Before the start of business, Just Security provides a curated summary of up-to-the-minute developments at home and abroad. Here’s today’s news. 


Russia has announced that it opposes the new UN Security Council resolution on humanitarian aid in Syria [AP]. Russian Ambassador to the UN, Vitaly Churkin told reporters that “hard, pragmatic and purposeful work is necessary” to resolve the issues, not a resolution that will “politicize the problem.”

In an interview with CNN’s Jake Tapper, Secretary of State John Kerry admitted that Syrian President Bashar al-Assad’s position “has improved … a little bit” since the chemical weapons deal. However, Kerry added that Assad is “still not winning” and that “there is no military solution” to the crisis.

The Guardian (Martin Chulov) notes that another deadline has been missed in Syria. Under the chemical weapons agreement, all “category two” chemicals were to have been moved to the Syrian port Latakia by yesterday.

The Washington Post editorial board urges President Obama to use his options on Syria, including taking action to end the aid blockades or the practice of barrel bombing, and the accelerated arming and training of moderate opposition forces.

The “sharp increase” in airstrikes launched by the regime in the rebel-held areas of Aleppo has prompted civilians to flee from the Syrian city [Washington Post’s Liz Sly and Ahmed Ramadan].


NBC News (Mark Schone et al.) reports that a division of the UK spy agency GCHQ has targeted the hacktivists of Anonymous and LulzSec, according to documents obtained from Edward Snowden. The spy unit shut down communications among Anonymous hacktivists by launching a “denial of service” (DDOS) attack–the same technique used by the hackers to take down bank, retail and government websites.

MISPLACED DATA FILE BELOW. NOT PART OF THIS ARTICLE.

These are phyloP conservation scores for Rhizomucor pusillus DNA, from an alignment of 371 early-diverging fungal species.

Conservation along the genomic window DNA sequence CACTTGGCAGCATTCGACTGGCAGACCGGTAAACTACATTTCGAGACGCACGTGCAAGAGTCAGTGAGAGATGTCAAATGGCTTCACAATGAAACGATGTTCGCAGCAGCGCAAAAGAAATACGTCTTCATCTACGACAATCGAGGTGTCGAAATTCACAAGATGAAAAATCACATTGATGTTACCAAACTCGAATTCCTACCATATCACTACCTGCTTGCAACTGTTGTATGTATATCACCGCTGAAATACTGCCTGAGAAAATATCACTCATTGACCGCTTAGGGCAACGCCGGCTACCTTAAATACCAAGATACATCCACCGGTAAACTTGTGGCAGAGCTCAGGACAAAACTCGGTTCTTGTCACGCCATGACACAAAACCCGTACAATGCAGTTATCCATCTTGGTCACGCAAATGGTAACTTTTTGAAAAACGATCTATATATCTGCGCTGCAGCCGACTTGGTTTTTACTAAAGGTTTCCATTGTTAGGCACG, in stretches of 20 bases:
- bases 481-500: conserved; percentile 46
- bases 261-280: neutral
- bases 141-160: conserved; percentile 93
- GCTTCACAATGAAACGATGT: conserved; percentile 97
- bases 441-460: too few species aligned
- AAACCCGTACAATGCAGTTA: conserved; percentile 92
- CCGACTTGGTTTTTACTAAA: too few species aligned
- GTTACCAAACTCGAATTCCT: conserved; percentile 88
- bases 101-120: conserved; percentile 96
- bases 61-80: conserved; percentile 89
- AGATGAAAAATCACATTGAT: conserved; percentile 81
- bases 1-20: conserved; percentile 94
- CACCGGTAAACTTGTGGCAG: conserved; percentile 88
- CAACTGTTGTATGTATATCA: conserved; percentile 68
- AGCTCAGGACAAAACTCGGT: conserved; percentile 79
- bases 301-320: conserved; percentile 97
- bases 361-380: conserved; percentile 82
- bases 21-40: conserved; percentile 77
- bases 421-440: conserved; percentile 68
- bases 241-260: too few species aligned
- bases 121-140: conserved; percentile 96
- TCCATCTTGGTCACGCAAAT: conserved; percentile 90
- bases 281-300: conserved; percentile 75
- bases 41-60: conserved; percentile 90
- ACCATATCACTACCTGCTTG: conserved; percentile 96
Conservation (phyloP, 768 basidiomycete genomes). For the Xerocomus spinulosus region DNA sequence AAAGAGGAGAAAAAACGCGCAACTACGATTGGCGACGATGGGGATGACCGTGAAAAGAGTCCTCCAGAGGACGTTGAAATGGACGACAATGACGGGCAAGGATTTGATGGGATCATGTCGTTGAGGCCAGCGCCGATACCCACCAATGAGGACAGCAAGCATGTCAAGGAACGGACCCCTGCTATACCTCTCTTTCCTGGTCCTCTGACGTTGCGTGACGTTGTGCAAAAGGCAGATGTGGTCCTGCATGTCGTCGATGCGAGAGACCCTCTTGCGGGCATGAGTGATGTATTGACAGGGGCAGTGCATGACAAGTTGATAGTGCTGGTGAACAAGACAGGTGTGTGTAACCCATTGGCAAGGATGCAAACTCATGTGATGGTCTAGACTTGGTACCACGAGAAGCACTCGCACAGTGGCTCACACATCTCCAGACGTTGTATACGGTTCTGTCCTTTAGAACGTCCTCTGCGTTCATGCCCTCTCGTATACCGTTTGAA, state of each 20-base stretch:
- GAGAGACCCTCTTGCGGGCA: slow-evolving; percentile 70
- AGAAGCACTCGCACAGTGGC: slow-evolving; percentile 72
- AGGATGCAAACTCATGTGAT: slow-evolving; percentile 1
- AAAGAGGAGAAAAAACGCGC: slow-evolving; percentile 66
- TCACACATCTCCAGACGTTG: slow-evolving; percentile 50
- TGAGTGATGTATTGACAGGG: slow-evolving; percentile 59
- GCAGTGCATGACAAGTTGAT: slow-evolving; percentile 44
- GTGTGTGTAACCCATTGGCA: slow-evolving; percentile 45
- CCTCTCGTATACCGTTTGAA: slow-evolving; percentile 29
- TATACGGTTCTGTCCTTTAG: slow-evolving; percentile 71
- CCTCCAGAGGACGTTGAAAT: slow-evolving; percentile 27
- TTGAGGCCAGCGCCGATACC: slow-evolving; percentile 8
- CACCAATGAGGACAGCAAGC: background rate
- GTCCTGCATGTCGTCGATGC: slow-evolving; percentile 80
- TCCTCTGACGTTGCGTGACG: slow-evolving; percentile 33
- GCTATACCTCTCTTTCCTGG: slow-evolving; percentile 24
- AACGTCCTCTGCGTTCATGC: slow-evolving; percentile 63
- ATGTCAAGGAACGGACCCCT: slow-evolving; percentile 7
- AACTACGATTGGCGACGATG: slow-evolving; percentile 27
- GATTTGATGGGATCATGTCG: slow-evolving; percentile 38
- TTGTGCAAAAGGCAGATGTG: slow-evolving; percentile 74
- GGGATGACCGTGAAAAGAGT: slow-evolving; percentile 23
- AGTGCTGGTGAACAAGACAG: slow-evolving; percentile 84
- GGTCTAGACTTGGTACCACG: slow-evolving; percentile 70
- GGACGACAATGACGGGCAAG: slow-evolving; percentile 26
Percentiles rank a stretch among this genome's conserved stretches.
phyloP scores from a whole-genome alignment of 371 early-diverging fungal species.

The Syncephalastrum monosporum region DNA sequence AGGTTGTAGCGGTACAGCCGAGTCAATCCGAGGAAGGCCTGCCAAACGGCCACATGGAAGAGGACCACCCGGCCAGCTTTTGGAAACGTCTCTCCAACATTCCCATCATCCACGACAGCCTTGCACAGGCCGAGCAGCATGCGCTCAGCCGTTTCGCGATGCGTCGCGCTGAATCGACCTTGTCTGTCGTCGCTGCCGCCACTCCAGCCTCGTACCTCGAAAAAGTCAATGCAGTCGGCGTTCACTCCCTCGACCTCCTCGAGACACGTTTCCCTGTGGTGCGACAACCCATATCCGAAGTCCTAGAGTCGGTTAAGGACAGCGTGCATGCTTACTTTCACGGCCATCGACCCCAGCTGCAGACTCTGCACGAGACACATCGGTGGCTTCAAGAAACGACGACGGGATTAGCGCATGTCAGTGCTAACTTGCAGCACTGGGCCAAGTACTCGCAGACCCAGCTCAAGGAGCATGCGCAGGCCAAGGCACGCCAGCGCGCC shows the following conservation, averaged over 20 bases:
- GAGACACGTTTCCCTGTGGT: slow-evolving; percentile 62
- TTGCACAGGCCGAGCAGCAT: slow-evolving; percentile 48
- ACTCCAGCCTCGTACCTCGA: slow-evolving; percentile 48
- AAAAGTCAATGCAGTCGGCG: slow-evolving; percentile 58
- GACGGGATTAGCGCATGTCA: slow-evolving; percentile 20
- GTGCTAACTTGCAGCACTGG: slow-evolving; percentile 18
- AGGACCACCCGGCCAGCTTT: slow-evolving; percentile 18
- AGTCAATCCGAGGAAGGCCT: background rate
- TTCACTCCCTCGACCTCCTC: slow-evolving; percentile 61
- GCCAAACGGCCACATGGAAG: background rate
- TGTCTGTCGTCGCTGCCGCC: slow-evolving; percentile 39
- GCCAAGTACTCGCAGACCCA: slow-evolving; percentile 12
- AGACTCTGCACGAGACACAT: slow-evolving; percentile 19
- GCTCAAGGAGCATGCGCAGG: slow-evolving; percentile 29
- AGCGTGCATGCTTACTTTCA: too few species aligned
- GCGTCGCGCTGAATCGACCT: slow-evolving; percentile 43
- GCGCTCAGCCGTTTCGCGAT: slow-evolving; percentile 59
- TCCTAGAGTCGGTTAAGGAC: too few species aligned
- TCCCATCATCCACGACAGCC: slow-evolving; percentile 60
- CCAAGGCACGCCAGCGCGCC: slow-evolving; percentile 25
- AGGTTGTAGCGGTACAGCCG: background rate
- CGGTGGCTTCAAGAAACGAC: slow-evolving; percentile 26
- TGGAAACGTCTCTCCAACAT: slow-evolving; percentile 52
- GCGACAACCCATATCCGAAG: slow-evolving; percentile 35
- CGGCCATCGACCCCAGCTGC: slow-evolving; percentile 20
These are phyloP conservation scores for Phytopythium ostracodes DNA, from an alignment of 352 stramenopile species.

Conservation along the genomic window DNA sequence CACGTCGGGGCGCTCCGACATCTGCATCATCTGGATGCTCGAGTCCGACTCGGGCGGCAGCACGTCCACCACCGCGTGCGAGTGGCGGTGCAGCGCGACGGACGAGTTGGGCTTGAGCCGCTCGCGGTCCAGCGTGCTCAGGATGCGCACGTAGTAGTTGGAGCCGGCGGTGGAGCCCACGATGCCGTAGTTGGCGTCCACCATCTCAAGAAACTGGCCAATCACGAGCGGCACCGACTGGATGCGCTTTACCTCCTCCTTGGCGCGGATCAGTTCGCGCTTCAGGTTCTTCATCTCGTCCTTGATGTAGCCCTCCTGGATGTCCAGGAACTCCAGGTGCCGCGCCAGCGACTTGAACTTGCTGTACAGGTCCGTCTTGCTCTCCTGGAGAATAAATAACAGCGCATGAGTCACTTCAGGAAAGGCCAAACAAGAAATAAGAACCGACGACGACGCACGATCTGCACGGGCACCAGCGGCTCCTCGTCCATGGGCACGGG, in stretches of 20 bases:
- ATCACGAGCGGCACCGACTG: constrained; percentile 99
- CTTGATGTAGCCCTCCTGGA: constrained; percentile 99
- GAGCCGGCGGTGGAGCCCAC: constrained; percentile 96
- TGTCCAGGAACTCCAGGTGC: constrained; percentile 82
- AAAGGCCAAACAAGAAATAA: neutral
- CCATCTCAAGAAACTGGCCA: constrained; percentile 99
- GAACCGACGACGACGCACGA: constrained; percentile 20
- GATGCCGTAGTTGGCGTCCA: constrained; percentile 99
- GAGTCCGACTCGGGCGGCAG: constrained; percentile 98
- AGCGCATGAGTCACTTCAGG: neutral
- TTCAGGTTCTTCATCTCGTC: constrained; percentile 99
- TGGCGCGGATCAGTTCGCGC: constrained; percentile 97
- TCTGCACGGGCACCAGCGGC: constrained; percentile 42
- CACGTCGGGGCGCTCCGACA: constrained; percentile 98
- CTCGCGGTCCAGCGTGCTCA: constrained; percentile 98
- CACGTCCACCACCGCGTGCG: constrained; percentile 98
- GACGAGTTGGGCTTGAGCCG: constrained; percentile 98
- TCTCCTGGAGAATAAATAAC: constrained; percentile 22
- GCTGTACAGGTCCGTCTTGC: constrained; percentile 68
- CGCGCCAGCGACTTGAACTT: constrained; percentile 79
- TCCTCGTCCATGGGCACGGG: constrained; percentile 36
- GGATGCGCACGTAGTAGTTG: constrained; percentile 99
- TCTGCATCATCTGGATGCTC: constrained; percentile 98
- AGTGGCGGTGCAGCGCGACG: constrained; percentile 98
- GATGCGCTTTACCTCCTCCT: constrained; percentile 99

The chairman and vice chairman of the House Armed Services Committee told reporters that the “majority” of Edward Snowden’s information had “nothing to do with the NSA” [NPR’s Eyder Peralta]. Vice chairman Rep. Mac Thornberry said that instead, Snowden’s leaks worked “to compromise the military capability and defense of the country” and would “certainly cost billions to repair.”

In the Washington Post, David Ignatius covers how, according to several senior European and U.S. experts, the Internet “may be closing, post-Snowden, rather than opening.”


The Wall Street Journal (Adam Entous, Siobhan Gorman, and Saeed Shah) reports that the Obama administration “will narrow its controversial drone program in Pakistan to target a short list of high-level terrorists, and aim to end it during the prime minister’s current term.” According to U.S. officials, the CIA’s “kill list” is no longer self-replenishing and, as a result, the number of targets are decreasing, which allows for the program to be slowly concluded.

Pakistani officials say that the delayed peace talks with the Pakistani Taliban have begun today, reports the AP.


Egypt’s army chief Field Marshal Abdul Fattah al-Sisi has said he will run for president, according to Kuwaiti newspaper al-Seyassah [BBC]. However, a military spokesperson said this morning that the report had been a misrepresentation of Sisi’s words.

Egyptian authorities have officially revealed the list of 20 journalists being pursued on “terrorism” charges, including nine Al Jazeera employees [Al Jazeera America].

The New York Times (David D. Kirkpatrick and Eric Scmitt) covers the “new campaign of terrorism” facing Egypt’s military-backed government, from Egyptians returning home from jihad abroad.


In his interview with CNN’s Jake Tapper, Secretary of State Kerry reiterated that “Iran is not open for business” under the interim nuclear deal. Kerry also said that “we have made it clear to every other country that the sanctions regime remains in place.”